A powerful EF5 tornado boasting winds of over 200 mph ripped through the town of Moore, Oklahoma yesterday. As of now, the death count is up to 24, 9 of those being children. The death count has not taken into account the number of people missing still. There have also been countless others injured.
This is not the first time that Moore has been hit with such a devastating natural disaster. In 1999, a “tornado outbreak” totaling nearly 75 tornados struck the same region of Oklahoma and Kansas causing 1.5 billion dollars in damage and 50 deaths.
In the midst of the visible damage that litters the grounds of former neighborhoods, schools, and businesses, is a phantom danger. Whenever there is significant building damage that may affect homes or businesses older than 50 years, asbestos exposure is a risk.
Tips for Safe Clean Up:
- If you must move debris, consider wetting it down first. This will limit the likelihood of asbestos fibers becoming airborne.
- Cover the debris with plastic sheeting and duct tape when moving it to minimize the risk of dust.
- Wear protective clothing while doing cleanup, including boots, overalls, and gloves.
- Use asbestos-protective respirators during clean up of debris, NIOSH (National Institute for Occupational Safety and Health)-approved masks should be worn. Do not wear paper masks or bandanas, as they do not protect you from the microscopic fibers.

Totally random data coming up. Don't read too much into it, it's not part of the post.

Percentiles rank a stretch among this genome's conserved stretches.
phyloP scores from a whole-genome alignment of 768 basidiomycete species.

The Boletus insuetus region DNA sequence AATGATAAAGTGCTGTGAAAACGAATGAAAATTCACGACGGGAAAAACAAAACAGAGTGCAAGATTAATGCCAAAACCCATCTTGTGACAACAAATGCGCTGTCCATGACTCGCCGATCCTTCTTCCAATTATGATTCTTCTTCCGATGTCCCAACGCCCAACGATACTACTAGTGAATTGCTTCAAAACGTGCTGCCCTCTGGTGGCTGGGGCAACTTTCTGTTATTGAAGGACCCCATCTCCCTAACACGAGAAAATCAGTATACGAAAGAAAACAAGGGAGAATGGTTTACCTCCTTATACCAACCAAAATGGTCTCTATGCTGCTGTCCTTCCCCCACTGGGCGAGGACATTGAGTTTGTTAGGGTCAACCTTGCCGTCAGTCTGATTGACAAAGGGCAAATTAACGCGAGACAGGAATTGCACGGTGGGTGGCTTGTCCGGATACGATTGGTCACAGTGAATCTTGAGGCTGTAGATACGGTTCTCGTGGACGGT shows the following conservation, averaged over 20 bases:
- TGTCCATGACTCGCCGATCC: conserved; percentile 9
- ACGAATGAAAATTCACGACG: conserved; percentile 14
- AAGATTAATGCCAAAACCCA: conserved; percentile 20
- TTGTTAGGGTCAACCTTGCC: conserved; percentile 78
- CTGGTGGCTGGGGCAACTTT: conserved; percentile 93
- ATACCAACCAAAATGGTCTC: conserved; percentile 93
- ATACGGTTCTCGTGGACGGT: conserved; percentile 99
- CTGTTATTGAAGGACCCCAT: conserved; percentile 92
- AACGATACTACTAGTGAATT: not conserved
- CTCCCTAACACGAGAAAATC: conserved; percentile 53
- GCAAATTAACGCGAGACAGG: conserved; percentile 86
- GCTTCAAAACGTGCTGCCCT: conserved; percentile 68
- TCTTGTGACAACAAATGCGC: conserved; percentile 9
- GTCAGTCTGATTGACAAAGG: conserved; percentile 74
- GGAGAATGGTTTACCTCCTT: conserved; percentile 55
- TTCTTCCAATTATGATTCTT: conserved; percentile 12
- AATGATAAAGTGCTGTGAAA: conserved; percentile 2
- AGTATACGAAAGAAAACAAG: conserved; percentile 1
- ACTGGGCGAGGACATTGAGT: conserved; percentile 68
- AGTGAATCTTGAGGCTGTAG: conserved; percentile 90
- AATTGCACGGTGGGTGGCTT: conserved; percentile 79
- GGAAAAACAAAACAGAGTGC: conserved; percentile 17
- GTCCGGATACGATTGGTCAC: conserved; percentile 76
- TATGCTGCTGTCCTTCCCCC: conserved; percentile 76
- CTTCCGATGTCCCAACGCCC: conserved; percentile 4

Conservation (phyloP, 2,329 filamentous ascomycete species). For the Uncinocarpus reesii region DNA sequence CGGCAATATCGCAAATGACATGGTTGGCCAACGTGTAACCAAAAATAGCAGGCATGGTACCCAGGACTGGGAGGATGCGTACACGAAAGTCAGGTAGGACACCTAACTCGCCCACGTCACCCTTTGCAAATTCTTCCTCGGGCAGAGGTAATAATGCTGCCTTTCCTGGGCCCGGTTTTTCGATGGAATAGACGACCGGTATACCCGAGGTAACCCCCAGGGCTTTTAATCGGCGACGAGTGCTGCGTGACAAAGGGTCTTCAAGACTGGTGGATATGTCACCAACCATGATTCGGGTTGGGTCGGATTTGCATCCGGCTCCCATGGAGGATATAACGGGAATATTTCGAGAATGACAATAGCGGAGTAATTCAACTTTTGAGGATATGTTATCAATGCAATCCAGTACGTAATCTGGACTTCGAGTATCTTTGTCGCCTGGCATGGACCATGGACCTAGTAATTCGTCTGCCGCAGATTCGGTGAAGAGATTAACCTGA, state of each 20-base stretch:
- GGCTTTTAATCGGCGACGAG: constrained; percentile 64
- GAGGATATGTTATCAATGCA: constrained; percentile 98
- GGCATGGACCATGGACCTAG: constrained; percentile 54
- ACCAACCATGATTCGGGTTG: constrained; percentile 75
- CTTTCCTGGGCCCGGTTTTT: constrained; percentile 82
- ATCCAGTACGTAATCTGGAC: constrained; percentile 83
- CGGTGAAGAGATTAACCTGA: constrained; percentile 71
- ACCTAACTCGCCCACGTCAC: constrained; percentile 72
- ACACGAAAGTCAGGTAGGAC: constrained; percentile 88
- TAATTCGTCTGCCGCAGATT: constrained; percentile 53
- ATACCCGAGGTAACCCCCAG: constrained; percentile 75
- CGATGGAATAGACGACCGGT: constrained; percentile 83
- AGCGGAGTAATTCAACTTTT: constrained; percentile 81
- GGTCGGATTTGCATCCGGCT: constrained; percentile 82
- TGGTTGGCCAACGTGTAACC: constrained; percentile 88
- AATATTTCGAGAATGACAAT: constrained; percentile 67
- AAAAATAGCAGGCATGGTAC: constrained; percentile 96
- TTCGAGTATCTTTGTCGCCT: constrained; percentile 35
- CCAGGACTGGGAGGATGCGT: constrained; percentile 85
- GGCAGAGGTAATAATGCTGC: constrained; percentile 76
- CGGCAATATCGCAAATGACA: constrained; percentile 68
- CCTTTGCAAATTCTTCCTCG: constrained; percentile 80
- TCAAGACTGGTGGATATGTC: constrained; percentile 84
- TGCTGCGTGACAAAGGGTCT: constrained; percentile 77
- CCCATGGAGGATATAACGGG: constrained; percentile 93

- Wash and shower thoroughly after working to remove dust and fibers that may have landed on you during the work.
Everyone at Mesothelioma Guide sends our thoughts and prayers to those affected by this horrible disaster.
The Red Cross
The Red Cross in providing disaster relief and you can help.
- Phone: You can text REDCROSS to 90999 to donate $10 to American Red Cross Disaster Relief and have it charged right to your telephone bill.
- Online: Donate to the Red Cross on their donation page
Also, consider downloading the Red Cross tornado app for safety and preparedness.
Sources & Author